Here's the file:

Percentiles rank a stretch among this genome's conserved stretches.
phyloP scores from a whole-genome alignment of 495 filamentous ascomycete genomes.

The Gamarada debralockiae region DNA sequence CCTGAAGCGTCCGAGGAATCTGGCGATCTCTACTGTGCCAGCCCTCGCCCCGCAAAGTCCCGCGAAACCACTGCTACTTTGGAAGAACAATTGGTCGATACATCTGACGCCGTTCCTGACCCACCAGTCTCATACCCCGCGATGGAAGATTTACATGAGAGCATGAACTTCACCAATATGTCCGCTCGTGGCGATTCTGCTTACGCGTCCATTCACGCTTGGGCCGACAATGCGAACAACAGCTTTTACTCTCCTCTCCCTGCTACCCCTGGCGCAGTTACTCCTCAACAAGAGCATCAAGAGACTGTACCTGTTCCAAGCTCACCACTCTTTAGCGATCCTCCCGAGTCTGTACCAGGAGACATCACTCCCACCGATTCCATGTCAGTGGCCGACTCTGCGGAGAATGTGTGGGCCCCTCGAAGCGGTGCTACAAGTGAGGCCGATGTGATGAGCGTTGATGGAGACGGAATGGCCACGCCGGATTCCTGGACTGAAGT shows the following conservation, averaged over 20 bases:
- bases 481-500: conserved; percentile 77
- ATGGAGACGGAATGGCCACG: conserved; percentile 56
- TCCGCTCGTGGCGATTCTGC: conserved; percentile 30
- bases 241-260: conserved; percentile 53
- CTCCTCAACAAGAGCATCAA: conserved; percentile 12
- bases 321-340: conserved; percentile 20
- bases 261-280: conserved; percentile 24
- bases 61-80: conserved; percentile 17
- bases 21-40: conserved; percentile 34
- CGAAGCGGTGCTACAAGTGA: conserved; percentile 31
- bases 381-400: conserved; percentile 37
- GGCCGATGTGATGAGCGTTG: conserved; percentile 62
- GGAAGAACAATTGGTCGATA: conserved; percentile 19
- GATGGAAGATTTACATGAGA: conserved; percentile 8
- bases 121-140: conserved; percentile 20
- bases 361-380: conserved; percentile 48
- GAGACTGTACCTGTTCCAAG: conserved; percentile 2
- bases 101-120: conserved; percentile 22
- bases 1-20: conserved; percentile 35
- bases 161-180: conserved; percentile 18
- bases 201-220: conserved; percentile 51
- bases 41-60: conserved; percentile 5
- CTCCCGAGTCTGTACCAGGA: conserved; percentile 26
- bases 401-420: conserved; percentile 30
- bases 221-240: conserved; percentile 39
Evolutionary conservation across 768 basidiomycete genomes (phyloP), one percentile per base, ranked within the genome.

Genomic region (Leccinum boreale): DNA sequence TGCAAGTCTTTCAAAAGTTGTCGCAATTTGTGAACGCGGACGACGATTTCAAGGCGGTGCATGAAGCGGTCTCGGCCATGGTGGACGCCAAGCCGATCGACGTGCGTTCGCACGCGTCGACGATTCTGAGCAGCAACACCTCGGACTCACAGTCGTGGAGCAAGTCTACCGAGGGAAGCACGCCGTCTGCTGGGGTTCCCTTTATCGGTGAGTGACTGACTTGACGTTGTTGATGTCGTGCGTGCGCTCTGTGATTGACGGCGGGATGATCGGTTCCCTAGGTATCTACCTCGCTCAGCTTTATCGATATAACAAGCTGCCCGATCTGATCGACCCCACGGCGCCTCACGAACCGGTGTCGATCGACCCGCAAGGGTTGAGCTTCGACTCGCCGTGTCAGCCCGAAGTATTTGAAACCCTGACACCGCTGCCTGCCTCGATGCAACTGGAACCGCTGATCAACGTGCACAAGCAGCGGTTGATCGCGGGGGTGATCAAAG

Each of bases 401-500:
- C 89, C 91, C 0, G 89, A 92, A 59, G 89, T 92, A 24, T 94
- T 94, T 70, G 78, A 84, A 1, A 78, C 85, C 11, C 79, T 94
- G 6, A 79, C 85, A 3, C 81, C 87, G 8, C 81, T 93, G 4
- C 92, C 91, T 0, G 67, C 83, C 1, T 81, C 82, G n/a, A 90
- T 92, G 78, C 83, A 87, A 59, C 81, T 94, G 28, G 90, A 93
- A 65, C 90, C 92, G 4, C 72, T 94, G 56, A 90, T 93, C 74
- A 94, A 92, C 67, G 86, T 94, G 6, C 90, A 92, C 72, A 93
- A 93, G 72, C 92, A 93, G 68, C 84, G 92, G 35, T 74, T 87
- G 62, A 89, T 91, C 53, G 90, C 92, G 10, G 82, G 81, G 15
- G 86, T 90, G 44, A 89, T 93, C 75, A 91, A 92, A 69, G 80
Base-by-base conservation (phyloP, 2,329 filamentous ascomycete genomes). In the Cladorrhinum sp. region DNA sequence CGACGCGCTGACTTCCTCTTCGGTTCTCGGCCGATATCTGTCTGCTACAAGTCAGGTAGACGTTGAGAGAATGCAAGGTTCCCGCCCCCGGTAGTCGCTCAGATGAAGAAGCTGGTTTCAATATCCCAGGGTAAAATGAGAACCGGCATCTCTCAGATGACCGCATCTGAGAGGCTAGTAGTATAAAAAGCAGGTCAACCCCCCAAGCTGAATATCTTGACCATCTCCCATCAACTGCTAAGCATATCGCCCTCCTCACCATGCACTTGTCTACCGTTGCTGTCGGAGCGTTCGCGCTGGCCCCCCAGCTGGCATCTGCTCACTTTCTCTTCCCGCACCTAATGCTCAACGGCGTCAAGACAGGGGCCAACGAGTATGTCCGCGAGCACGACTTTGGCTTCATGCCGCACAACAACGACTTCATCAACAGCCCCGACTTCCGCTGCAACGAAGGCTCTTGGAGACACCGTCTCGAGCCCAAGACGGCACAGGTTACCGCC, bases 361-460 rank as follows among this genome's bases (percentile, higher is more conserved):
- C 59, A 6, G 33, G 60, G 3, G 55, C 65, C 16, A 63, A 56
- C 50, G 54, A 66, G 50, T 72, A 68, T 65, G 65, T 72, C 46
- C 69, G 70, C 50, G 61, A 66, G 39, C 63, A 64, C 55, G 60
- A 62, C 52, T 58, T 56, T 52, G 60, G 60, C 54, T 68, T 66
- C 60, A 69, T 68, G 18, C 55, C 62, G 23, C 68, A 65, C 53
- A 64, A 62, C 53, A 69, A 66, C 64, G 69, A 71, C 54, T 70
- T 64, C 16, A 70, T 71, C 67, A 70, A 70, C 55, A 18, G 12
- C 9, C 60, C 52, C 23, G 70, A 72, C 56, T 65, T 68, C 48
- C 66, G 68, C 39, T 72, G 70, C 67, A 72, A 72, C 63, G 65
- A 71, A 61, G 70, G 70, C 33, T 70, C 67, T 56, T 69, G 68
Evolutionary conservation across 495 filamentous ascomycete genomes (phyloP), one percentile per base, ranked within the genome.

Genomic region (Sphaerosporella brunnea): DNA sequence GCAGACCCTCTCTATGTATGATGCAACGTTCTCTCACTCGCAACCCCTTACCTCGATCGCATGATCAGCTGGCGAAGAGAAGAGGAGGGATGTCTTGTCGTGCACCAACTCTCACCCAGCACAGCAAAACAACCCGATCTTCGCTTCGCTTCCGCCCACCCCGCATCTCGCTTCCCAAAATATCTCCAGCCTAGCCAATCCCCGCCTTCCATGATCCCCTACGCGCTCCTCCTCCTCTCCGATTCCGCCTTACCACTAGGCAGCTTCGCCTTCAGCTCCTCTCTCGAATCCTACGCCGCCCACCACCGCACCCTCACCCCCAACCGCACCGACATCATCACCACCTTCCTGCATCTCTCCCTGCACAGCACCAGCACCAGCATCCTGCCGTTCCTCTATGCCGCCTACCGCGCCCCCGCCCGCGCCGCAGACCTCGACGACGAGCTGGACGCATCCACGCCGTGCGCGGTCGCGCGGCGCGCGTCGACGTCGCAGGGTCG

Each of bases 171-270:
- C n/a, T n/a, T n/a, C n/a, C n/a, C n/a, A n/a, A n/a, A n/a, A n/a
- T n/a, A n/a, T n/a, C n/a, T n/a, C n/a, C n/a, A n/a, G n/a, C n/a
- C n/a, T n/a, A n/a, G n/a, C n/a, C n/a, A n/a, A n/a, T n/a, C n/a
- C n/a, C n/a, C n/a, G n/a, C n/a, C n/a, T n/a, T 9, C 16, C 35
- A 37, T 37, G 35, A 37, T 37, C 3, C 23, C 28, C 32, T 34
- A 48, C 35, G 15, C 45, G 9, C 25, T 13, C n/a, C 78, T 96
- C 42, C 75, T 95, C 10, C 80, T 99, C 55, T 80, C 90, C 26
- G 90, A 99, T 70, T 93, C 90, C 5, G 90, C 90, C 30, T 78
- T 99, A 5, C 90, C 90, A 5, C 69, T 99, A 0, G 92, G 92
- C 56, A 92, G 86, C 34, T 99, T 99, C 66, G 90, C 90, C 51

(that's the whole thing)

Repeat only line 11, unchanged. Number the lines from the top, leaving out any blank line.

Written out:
- bases 61-80: conserved; percentile 17